The Arctic has undergone substantial changes over the last few decades in various cryospheric and derivative systems and processes. Of these, the Arctic sea ice regime has seen some of the most rapid change and is one of the most visible markers of Arctic change outside the scientific community. This has drawn considerable attention not only from the natural sciences, but increasingly, from the political and commercial sectors as they begin to grapple with the problems and opportunities that are being presented. The possible impacts of past and projected changes in Arctic sea ice, especially as it relates to climatic response, are of particular interest and have been the subject of increasing research activity. A review of the current knowledge of the role of sea ice in the climate system is therefore timely. We present a review that examines both the current state of understanding, as regards the impacts of sea-ice loss observed to date, and climate model projections, to highlight hypothesised future changes and impacts on storm tracks and the North Atlantic Oscillation. Within the broad climate-system perspective, the topics of storminess and large-scale variability will be specifically considered. We then consider larger-scale impacts on the climatic system by reviewing studies that have focused on the interaction between sea-ice extent and the North Atlantic Oscillation. Finally, an overview of the representation of these topics in the literature in the context of IPCC climate projections is presented. While most agree on the direction of Arctic sea-ice change, the rates amongst the various projections vary greatly. Similarly, the response of storm tracks and climate variability are uncertain, exacerbated possibly by the influence of other factors. A variety of scientific papers on the relationship between sea-ice changes and atmospheric variability have brought to light important aspects of this complex topic. Examples are an overall reduction in the number of Arctic winter storms, a northward shift of mid-latitude winter storms in the Pacific and a delayed negative NAO-like response in autumn/winter to a reduced Arctic sea-ice cover (at least in some months). This review paper discusses this research and the disagreements, bringing about a fresh perspective on this issue.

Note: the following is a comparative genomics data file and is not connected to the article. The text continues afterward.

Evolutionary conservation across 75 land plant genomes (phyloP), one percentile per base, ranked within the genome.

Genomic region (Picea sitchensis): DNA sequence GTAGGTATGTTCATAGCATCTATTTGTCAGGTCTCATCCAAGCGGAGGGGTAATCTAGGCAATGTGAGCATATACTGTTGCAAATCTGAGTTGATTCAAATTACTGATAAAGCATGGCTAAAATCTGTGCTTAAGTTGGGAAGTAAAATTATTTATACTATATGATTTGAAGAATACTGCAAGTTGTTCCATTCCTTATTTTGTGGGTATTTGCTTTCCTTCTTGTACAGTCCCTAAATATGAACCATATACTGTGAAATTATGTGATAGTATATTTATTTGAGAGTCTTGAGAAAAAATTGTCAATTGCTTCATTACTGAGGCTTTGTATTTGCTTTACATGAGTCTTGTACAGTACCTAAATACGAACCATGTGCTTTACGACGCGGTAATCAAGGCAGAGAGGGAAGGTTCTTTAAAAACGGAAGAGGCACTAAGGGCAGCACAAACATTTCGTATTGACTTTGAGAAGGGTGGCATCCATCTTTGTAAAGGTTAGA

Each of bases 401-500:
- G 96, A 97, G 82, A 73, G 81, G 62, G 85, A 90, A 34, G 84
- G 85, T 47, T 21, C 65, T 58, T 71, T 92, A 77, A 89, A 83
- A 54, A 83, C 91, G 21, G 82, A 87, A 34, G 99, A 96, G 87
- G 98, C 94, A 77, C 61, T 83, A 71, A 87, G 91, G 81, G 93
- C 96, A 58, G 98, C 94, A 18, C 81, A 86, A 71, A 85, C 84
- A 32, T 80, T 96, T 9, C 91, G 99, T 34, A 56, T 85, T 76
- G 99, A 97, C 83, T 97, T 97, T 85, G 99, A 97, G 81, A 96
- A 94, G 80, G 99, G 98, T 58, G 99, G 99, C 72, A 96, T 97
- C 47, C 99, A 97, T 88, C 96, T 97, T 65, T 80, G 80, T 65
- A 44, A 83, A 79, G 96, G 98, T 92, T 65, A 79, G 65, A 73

► Observed decrease in sea-ice extent is faster than predicted. ► September sea ice reaching record low in recent years. ► Reduction in the number of Arctic winter storms. ► Northward shift of midlatitude storms and uncertainty over changes in intensity. ► Most models simulate a negative NAO response when forced with less Arctic sea-ice.